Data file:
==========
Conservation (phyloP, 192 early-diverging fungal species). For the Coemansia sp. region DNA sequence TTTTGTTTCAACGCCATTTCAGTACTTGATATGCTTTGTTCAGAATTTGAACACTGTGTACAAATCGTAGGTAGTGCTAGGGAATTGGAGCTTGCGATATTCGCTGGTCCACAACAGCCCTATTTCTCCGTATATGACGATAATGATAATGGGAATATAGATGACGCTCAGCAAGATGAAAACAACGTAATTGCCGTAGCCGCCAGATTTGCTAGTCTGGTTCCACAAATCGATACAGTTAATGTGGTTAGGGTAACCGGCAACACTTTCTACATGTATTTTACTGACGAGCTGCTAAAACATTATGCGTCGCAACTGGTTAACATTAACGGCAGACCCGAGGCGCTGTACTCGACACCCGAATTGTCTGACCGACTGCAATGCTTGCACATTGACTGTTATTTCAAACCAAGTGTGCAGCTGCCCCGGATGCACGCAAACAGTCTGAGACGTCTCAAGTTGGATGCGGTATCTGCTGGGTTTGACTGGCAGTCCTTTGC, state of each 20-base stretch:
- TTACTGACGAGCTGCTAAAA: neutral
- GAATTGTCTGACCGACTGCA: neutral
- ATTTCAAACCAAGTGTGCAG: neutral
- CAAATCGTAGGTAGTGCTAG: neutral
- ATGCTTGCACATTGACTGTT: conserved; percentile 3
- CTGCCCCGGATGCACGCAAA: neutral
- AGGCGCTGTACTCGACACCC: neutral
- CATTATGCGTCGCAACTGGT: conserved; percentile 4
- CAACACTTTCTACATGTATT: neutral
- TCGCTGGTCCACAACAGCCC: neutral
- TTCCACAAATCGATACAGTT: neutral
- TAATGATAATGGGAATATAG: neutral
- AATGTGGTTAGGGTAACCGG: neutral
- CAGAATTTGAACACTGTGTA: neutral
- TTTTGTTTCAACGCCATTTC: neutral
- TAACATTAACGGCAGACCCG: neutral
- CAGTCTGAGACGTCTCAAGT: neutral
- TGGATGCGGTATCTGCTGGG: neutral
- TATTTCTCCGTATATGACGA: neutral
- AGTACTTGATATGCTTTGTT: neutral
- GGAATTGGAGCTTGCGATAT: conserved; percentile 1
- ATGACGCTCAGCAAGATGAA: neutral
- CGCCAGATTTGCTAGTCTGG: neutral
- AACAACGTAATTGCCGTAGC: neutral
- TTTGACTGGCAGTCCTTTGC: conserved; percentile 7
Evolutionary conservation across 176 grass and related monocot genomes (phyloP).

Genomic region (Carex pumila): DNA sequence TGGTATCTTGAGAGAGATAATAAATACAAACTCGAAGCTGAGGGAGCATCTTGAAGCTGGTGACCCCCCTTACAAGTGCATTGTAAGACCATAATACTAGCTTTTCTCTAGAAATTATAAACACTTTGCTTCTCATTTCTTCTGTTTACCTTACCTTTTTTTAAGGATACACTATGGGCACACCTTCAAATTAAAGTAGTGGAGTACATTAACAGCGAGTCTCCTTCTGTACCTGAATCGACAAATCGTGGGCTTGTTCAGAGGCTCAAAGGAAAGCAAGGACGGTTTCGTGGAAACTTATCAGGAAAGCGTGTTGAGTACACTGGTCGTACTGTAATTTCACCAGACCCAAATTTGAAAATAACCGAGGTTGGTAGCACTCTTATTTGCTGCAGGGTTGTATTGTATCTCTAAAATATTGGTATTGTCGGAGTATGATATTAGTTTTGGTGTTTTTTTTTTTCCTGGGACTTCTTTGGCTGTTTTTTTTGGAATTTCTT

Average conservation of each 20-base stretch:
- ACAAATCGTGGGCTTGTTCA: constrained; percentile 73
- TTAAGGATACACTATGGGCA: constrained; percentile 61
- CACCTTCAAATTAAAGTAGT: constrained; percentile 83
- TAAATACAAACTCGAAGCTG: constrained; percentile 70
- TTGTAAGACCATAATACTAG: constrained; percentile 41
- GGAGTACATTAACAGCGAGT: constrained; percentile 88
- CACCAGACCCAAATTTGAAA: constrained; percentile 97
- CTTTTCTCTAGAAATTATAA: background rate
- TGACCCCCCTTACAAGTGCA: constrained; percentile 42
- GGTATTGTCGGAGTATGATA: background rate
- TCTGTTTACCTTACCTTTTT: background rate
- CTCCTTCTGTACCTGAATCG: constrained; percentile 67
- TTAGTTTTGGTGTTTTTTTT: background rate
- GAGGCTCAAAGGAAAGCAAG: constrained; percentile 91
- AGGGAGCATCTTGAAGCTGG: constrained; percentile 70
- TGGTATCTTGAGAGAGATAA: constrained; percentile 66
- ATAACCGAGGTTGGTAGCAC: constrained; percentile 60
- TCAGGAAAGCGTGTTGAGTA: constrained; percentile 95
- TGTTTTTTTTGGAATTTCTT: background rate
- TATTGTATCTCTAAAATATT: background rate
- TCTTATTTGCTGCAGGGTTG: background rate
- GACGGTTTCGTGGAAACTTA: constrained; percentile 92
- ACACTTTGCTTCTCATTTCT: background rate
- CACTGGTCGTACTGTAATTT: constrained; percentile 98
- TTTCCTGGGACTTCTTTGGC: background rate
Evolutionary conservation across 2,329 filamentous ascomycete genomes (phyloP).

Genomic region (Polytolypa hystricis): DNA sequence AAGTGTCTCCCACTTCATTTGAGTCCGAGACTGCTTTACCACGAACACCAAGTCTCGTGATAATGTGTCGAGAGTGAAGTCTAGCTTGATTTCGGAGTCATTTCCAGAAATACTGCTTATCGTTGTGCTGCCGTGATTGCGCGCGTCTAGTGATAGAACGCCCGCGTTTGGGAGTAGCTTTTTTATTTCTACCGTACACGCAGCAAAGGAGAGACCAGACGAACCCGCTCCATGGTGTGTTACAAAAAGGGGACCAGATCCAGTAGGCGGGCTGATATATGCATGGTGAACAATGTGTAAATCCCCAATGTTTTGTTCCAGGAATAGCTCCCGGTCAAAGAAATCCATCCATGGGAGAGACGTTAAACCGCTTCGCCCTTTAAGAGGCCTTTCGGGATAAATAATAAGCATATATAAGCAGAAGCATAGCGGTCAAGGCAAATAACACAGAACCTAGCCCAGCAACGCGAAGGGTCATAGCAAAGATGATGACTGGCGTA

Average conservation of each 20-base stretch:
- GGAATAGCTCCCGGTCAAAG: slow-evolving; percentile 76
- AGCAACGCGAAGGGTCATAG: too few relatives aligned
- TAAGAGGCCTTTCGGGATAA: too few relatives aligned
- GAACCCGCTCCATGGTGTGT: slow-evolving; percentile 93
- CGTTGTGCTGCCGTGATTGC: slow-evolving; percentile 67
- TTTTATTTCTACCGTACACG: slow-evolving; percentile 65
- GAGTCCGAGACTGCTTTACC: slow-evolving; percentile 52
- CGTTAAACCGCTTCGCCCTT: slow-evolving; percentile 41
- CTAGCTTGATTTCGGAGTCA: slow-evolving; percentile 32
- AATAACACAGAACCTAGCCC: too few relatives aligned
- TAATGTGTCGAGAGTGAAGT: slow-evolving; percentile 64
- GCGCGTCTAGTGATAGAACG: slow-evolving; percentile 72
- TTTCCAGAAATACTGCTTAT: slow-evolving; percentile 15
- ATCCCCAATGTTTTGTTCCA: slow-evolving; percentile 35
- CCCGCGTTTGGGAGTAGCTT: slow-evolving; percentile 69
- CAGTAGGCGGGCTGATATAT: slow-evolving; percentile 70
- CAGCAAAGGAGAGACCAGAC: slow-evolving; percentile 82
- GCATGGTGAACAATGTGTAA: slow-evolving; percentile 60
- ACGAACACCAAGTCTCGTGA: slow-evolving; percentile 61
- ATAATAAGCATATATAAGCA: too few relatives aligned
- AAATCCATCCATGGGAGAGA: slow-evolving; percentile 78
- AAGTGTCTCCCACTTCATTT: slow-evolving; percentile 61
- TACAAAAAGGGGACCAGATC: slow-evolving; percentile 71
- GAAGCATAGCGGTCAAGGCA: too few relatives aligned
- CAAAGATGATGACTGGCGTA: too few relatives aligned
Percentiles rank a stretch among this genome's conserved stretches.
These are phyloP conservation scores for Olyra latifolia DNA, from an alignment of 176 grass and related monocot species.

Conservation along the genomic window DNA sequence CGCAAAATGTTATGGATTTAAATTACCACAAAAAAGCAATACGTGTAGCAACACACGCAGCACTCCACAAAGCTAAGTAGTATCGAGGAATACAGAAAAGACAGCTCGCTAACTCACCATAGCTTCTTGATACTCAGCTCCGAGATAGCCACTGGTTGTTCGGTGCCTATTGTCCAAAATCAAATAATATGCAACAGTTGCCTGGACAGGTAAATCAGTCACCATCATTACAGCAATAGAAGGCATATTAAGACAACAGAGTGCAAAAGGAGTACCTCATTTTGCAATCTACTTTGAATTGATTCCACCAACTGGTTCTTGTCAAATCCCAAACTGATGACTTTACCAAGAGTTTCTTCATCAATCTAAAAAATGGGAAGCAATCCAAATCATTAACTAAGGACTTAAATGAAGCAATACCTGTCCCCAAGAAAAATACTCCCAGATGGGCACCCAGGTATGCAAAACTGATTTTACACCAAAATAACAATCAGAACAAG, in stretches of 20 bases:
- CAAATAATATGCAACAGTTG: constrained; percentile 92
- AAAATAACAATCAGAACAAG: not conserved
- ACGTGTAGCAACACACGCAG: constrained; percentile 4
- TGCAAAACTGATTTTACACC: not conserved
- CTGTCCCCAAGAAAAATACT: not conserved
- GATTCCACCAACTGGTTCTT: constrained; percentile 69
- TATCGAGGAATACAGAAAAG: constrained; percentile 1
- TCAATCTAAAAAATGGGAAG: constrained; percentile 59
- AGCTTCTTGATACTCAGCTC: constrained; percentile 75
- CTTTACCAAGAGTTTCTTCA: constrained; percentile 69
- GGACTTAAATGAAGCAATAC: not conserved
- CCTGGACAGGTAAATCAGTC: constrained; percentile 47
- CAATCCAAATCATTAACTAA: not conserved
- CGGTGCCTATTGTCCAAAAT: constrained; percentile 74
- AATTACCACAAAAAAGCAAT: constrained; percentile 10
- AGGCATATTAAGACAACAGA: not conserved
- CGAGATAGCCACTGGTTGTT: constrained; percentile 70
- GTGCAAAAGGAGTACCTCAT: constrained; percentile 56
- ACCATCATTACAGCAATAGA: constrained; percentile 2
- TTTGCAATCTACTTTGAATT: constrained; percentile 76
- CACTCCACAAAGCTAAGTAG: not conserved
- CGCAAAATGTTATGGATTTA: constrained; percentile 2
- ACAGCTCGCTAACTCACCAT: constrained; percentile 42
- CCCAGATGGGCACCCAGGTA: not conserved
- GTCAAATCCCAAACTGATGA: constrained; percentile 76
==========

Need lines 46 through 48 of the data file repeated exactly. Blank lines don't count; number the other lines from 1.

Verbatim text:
- ATAACCGAGGTTGGTAGCAC: constrained; percentile 60
- TCAGGAAAGCGTGTTGAGTA: constrained; percentile 95
- TGTTTTTTTTGGAATTTCTT: background rate